Youth push for greener environment

Published: 03/06/2011 05:00


Recent years are seeing more and more young people putting their ideas into action with regards to the environment.

Recent years are seeing more and more young people putting their ideas into action with regards to the environment.

With the hope to raise awareness on environmental issues and change behaviours that impact the environment, many young people are busy in their own communities and on a larger scale.

One such innovator is Nguyen Thi Nga, a 24-year-old interpreter at Techcombank. Nga has initiated a programme named “Green Office” at her workplace. “Green Office” encourages staff to utilise used papers, glasses instead of plastic mugs, paper bags instead of plastic bags and switch off lights during breaks.

Nga shares, “I like the idea of Green Office because it is very practical and easy to implement. It can be run at offices or schools, anywhere people live or work.”

Initially, Nga only intended to introduce Green Office as a daily practice of saving energy with her colleagues. However, thanks to the support of Nga’s superiors, “Green Office” has become a programme that engages all staff within the unit.

Nga’s colleague, Nguyen Thu Hang, approves of the project, calling it an “interesting and meaningful” idea. She reveals that the programme had helped change people’s attitudes in addition to their actions. According to Hang, since the programme’s start, people take more advantage of used paper and plastic bags rather than getting rid of them immediately after use. Some even bring flowers and small plants to make the office look “greener.”

The next step in the Green Office programme is a more formal regulation with penalties for violations of rules. Nga hopes to extend Green Office to other units across the bank as well.

Another young activist, Le Van Son, is doing something similar. Son is a fourth-year student at Da Nang University of Technology and working as the head of a Da Nang City environmental campaign named “26 Degrees and More.” The campaign organises activities to promote energy-saving techniques with electric appliances and raise awareness of environmental issues amongst young people.

Together with other volunteers, Son speaks to companies and schools persuading them to re-set their air conditioners at 26 degrees - the degree which meets health standards and saves energy. According to scientists, 26 degrees allows for the reduction of CFC emissions, the organic compound contributing to ozone depletion.

Son recruits volunteers by posting messages on Facebook; at present there are 50 young people participating in the campaign.

“My job is to ‘train’ the volunteers and show them how to organise activities. They then go to schools and educate children about ways to protect the environment through these fun activities,” Son said.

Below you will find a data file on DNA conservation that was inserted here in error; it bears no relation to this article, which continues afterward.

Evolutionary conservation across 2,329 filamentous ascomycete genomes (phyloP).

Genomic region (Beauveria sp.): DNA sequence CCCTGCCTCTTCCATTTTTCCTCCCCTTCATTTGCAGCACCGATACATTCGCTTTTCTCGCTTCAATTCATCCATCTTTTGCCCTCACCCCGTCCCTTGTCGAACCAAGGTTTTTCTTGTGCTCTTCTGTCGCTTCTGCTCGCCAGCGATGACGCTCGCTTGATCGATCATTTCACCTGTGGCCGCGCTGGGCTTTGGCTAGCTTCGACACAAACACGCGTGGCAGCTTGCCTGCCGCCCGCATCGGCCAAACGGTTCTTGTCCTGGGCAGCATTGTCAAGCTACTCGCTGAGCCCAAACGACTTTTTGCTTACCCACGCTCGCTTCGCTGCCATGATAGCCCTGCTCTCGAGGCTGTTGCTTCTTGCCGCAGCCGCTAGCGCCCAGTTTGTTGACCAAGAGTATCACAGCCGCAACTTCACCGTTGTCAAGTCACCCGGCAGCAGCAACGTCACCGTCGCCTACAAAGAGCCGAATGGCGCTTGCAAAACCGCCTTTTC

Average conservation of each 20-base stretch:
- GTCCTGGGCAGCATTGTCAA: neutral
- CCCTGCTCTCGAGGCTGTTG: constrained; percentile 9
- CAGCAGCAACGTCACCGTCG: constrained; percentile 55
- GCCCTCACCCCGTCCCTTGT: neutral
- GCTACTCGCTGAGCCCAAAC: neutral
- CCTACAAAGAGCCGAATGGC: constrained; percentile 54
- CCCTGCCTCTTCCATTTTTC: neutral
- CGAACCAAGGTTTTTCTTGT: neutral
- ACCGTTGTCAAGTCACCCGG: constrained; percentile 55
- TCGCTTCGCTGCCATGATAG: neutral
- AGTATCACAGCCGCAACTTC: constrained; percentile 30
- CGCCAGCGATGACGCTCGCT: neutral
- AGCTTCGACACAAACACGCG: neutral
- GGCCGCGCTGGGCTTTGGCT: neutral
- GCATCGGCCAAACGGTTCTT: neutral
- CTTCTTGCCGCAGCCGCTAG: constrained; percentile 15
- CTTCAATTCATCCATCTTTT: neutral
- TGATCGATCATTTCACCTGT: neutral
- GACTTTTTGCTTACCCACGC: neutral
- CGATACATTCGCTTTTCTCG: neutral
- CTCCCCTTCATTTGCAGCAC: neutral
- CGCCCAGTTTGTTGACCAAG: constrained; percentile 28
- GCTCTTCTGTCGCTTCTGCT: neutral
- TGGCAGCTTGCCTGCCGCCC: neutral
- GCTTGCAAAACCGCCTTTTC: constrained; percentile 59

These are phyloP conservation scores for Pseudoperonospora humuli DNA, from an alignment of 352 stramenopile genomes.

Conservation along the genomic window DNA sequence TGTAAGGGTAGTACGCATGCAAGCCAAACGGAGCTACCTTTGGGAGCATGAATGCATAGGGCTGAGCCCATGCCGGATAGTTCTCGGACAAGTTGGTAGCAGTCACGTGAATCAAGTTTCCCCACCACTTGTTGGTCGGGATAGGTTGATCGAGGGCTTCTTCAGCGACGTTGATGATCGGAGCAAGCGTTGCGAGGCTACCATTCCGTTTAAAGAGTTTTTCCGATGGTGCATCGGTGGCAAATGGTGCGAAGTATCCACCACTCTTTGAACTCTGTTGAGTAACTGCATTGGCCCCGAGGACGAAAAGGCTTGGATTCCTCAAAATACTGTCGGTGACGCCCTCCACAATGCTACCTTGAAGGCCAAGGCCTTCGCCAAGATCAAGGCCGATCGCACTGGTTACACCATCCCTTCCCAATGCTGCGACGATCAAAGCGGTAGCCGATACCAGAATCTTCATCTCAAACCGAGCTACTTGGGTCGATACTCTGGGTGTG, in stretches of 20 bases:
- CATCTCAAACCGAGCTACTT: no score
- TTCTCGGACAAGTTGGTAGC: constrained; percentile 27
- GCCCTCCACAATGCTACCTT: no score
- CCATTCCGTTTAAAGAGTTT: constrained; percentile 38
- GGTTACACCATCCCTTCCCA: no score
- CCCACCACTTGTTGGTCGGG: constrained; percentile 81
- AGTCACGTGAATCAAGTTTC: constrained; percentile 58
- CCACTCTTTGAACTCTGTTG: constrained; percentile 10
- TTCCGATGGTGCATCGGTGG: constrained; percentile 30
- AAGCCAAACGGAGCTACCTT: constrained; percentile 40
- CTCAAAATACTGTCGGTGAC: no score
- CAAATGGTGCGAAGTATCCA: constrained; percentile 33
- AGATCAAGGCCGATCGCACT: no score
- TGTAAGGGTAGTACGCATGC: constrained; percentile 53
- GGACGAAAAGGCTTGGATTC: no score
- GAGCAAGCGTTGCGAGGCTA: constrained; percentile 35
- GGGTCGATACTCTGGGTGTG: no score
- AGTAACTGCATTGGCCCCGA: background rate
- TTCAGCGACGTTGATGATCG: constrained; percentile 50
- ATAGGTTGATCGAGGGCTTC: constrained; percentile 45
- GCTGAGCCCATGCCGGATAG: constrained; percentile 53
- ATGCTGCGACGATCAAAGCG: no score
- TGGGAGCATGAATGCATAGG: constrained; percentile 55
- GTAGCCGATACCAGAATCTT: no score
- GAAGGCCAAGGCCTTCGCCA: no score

Since its launch in February 2011, the 26-Degree team has gone to seven different schools, teaching children about environmental issues through story-telling, pictures and making up games. Additionally, they have gone to more than ten companies and six colleges and universities to introduce their concept. The team also holds informal talks in two state agencies, with hundreds of people in attendance. Son shared that companies and schools accept the 26-degree standard because it is feasible.

However, the team is faced with difficulties of limited resources.

“We have to contribute our own money to raise funds,” said Son. He hopes to expand the concept and its funding in the future.

Meanwhile, to encourage young people to devise new environmental protection and sustainable development ideas, a competition named “Green Economic Ideas” launched in late April. According to the website, around 30 ideas have so far been submitted to the competition.

Luu Anh Tuan, a second-year student in the Geology Department at the University of Natural Resources and the Environment has an idea. He wants to install a steam spraying system to the street lights to reduce the effects of dust.

His idea receives plenty of comments from website visitors. Although some doubt the feasibility of Tuan’s idea, many support him, saying that the idea is “unique.”

Tuan is determined to defend his idea and has already sent a specific implementation plan to the organisers.

Le Xuan Khoa, member of the “Green Economic Ideas” organisation board, said that the competition offers an opportunity for young people to show their creativity and interest in environmental and sustainable development issues.

“Although some ideas do not sound really feasible, we encourage people to freely present them,” Khoa adds.

Source: VNS

Provide by Vietnam Travel

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